I HAVE lived in Harlem for half my life — 30 years. I have seen it in all its complexities: a cultural nexus of black America, the landing place for Senegalese immigrants and Southern transplants, a home for people fleeing oppression and seeking opportunity. Harlem is the birthplace of so much poetry and music and beauty, but in the eyes of many who have never set foot here, it has long been a swamp of pain and suffering.
It is also changing, rapidly. A few years ago I was on Eighth Avenue, also known as Frederick Douglass Boulevard, picketing a fund-raiser for a politician who was pushing for denser mixed-use zoning along 125th Street, the “Main Street” of my sprawling neighborhood. Harlem has seen an influx of tourists, developers and stroller-pushing young families, described in the media as “urban pioneers,” attracted by city tax abatements. New high-end housing and hip restaurants have also played their part. So have various public improvements, like new landscaping and yoga studios. In general all this activity has helped spruce the place up. Not surprisingly, on that day a few passers-by shot us ugly looks, as if to say, “Why can’t you accept a good thing?”
There is something about black neighborhoods, or at least poor black neighborhoods, that seem to make them irresistible to gentrification. Just look at U Street in Washington or Tremé in New Orleans. “Everywhere I travel in the U.S. and even in Brixton, in London, a place as culturally vibrant as Harlem, wherever people of color live, we and the landmarks that embody our presence, unprotected, piece by piece, are being replaced,” said Valerie Jo Bradley, who helped found the preservation advocacy group Save Harlem Now!
This isn’t a new story. As the historian Kevin McGruder explains in “Race and Real Estate: Conflict and Cooperation in Harlem, 1890–1920,” an assessment of how Harlem came to be America’s “black Mecca,” African-Americans began moving north in large numbers into the area in the early 20th century after Macy’s, Penn Station and the theater district replaced what had been black neighborhoods farther south.
The extension of the subway to 145th Street gave black leaders an opportunity, within the nation’s leading metropolis, to set up an autonomous black city. Black churches strategically relocated here, and prime residential properties were bought for settlement by black residents. In the early 1920s followers of Marcus Garvey’s Universal Negro Improvement Association, promoting political and economic independence, built a complex of shops, a theater and dance hall they called the Renaissance Theater and Casino. It quickly became a centerpiece of the neighborhood. (It was demolished in 2015.) With slavery scarcely a generation behind, the audaciousness of this plan was staggering.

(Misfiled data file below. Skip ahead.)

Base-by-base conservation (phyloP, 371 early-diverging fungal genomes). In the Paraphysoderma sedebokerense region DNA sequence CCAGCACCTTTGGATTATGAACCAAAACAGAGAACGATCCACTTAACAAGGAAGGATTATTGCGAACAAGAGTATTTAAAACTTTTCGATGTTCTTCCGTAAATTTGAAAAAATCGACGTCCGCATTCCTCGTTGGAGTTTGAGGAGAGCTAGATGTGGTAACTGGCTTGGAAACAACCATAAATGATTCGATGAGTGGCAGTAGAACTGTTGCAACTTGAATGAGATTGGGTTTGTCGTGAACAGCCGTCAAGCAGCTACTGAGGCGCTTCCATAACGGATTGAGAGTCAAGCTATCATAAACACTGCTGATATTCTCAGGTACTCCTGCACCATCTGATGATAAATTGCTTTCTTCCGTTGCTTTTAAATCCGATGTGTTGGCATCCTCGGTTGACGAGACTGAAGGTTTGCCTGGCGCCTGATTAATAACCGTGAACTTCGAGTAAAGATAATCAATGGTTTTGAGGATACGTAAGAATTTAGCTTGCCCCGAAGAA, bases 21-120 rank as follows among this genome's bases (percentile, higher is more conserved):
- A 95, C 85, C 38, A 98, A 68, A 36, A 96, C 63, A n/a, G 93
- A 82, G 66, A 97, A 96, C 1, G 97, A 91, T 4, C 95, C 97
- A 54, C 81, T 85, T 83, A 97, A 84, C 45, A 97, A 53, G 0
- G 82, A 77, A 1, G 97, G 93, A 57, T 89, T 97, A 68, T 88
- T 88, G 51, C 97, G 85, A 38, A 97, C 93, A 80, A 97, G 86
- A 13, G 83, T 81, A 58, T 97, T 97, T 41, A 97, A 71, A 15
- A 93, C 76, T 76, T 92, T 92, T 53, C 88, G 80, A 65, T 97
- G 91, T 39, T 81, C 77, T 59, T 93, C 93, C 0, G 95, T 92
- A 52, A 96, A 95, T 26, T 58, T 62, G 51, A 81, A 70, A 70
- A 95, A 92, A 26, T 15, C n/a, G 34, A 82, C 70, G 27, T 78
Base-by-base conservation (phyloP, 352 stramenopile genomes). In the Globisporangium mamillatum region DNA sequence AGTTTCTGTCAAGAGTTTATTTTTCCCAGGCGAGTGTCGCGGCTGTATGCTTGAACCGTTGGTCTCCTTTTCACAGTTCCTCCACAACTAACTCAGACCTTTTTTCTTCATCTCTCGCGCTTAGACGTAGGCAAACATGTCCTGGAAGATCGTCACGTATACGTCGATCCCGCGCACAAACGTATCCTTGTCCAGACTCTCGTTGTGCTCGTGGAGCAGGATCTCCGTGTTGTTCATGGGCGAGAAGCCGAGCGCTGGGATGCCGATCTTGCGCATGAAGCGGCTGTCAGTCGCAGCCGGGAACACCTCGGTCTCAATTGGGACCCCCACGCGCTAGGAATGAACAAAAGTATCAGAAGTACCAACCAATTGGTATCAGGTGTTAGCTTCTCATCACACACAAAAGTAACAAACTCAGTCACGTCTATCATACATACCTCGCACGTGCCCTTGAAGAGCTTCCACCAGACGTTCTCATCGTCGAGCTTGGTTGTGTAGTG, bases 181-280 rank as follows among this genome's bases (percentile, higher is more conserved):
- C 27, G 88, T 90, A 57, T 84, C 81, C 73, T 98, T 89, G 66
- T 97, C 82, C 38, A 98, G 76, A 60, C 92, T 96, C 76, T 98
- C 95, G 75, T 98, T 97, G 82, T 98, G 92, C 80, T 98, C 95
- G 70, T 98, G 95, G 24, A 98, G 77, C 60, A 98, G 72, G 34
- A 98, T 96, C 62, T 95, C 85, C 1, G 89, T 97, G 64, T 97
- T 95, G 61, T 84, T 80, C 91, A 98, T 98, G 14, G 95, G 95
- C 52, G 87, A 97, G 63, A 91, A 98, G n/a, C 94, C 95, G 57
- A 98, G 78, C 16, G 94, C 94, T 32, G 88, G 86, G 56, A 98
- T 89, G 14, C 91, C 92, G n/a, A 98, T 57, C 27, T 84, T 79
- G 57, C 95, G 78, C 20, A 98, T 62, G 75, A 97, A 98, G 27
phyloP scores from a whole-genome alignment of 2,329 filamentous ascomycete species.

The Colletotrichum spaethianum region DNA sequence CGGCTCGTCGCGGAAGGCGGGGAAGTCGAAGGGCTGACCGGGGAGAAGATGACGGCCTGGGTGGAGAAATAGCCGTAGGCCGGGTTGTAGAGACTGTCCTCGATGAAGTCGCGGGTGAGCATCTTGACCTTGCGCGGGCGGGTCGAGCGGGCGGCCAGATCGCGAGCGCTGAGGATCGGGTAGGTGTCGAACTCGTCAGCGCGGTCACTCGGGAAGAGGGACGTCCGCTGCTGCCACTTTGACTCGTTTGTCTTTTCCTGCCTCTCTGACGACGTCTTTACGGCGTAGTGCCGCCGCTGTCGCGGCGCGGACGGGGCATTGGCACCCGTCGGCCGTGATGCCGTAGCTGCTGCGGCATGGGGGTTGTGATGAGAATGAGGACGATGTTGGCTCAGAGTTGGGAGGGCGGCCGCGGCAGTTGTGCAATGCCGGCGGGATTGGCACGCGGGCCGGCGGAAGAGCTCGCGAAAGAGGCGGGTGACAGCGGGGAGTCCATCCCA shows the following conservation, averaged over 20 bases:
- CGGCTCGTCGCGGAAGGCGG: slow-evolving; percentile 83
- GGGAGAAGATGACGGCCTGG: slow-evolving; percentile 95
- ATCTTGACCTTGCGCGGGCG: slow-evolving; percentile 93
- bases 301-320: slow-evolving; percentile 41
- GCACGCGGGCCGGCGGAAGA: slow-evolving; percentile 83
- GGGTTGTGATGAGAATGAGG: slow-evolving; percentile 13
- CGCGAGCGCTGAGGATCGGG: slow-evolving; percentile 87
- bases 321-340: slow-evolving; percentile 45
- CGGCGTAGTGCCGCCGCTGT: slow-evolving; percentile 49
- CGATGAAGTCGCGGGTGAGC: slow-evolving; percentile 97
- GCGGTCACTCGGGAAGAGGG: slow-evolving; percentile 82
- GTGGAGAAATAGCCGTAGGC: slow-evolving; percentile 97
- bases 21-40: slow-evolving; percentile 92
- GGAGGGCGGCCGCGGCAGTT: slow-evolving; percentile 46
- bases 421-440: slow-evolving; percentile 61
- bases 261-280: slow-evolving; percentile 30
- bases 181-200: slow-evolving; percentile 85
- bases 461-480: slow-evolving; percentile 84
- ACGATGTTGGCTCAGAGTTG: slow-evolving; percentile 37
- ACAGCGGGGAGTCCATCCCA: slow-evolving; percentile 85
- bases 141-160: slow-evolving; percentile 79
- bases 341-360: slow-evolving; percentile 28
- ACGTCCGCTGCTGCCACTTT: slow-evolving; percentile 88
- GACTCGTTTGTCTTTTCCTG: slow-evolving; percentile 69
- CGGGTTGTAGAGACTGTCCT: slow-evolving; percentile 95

By 1930 hundreds of thousands of blacks (and not a few whites) lived in Harlem. And yet, even then, residents understood that the black hold on Harlem was tenuous. That same year the author James Weldon Johnson asked in “Black Manhattan,” his classic account of Harlem’s early years, “The question inevitably arises: Will the Negroes of Harlem be able to hold it?”
After all, Harlem is a broad, flat section of northern Manhattan, poised just above Central Park with easy access to high-end jobs farther south and La Guardia Airport to the east. It is a mix of stately Victorian rowhouses and miles of apartment houses, the former ripe for adaptation, the latter for destruction and replacement by gleaming glass-cube condos. As Horace Carter, the founder of the Emanuel Pieterson Historical Society, insisted to me, “I tell you, they have a plan. Harlem is too well placed. The white man is ready to take it back.” It’s possible to remember a short time ago when this warning seemed pathetically alarmist.